A lot of people talk about Adam Smith. Very few have read him. Capitalists uphold Smith for recognizing that people act in an economy out of their own self-interest, but he also said some things about poverty and income inequality that would make doctrinaire market libertarians throw up in their mouths a little. Here are five of my favorites.
#1: Poverty is Relative
“By necessaries I understand, not only the commodities which are indispensibly necessary for the support of life, but whatever the custom of the country renders it indecent for creditable people, even of the lowest order, to be without” (III.ii.4).
For Adam Smith, linen shirts were a necessity. Why? Because it was expected that any decent person should own at least one linen shirt. For Smith, poverty is relative to society. Thus when pundits say that people in this country are not poor if they have cable television or cell phones, they would not find much support in the intellectual progenitor of modern capitalist thought. (Incidentally, it means that in the United States, it would be truer to Smith’s thought if we calculated the poverty line as a percentage of the median income rather than calculating based off food prices adjusted for inflation.)
#2: Reaganomics is Bunk
“For one very rich man, there must be at least five-hundred poor, and the affluence of the few supposes the indigence of the many” (V.ii.2).
Reaganomics is another name for what is called “supply-side economics.” Among other things, this theory holds that if rich people have more money, then poor people will also have more money. Smith disagrees. Though his genius was to realize that the market need not be a zero-sum game (an exchange in which one side must lose for the other side to win), he did not believe there could be very rich people without there also being very poor people. More importantly, the above suggests that, the greater the wealth of some, the greater the poverty of many.
#3: Wages are a Weather Vane
“The liberal reward of labour, therefore, as it is the necessary effect, so it is the natural symptom of increasing national wealth. The scanty maintenance of the labouring poor, on the other hand, is the natural symptom that things are at a stand, and their starving condition, that they are going fast backwards” (I.viii).
Most economists measure the health of the economy in terms of GDP (Gross Domestic Product). That is, if the nation produced a higher percentage of good this quarter than last quarter, then the economy is growing and is therefore healthy. But Smith tied the health of the economy to the wages of the working poor. If real wages were stagnant or shrinking, then it was a sign that the economy was in decline.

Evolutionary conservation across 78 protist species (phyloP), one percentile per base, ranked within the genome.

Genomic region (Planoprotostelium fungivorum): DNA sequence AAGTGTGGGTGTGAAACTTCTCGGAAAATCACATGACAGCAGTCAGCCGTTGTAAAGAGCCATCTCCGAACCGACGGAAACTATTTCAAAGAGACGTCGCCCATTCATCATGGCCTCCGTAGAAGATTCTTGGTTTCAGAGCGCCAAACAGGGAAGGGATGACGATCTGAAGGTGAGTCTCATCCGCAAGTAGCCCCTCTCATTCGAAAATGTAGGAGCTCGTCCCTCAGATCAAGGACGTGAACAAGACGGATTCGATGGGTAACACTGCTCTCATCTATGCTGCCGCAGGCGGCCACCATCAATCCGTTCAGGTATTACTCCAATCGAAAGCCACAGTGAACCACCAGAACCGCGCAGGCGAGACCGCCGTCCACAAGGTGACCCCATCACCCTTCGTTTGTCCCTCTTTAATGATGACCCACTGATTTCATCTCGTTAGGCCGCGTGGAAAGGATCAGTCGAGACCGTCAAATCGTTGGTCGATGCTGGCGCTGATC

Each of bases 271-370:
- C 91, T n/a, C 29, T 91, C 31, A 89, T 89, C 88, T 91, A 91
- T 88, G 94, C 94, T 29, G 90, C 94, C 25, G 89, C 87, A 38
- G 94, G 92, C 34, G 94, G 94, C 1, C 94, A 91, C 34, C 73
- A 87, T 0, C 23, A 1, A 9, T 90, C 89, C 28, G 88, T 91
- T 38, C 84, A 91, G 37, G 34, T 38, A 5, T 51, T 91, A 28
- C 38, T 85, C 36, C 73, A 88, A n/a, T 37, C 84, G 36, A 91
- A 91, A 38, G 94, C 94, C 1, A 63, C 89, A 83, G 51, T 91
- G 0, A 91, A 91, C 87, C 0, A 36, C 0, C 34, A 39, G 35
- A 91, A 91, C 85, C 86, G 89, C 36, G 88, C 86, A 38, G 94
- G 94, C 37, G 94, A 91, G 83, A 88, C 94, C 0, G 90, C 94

Incidentally, real wages have been in decline for decades.
#4: The Economy Serves Society
“No society can surely be flourishing and happy, of which the far greater part of the members are poor and miserable. It is but equity, besides, that they who feed clothe, and lodge the whole body of the people, should have such a share of the produce of their own labour as to be themselves tolerably well fed, clothed, and lodged” (I.viii).
This one is worth reading in context because Adam Smith is speaking directly about the benefits a people gain from the improvement of the lot of the lowest ranks of society. Whatever improves the situation of the poor will be of benefit to the whole society. It is worth noting that, for Smith, the good of the market is not self-evident. He did not live in what Karl Polanyi calls a “market society” (which is a way of saying that we have put our economic cart before our social horse). For Smith, the market was a servant of the common good, and where that was not promoted, the market had gone awry. Case in point…
#5: Regulations are Good
“When the regulation…is in favour of the workmen, it is always just and equitable; but it is sometimes otherwise when in favour of the masters” (I.x.2).
Many who invoke the name of Smith oppose regulations because they are bad for the economy, but Adam Smith opposed regulations that were bad for people. Note that justice and equity are the two criteria by which regulations are to be judged, not how the regulation will contribute to the GDP. Adam Smith did not care about the wealth of nations for its own sake. Rather, as Karl Polanyi wrote, “[W]ealth was to [Smith] merely an aspect of the life of the community, to the purposes of which it remained subordinate…” (The Great Transformation).
Of course, doctrinaire market libertarians might protest that I am misusing Adam Smith. Wealth of Nations is not the Bible, and Smith is not Jesus. Quoting passages does not disprove a market theory! Smith was certainly wrong about some things!
Which is partly my point. Quoting or talking about Adam Smith does not end all argument. Smith might have been wrong about some things, like the universality of self-interested exchange, which we Americans have turned into the sick axiom, “Greed is good!” (If you think that is what Adam Smith meant, by the way, then you really should read Theory of Moral Sentiments, a book which he thought was more important than Wealth of Nations.)
More importantly, however, the above passages can help us remember not to read Adam Smith anachronistically. Living in a market society, we tend to assume that what is good for GDP is good for everyone. Smith probably made the same assumption, but increased market efficiency was not the goal of Wealth of Nations. For him, the good of the market was not an end in itself. It was a subordinate end to the greater good: the flourishing of all; the common-wealth.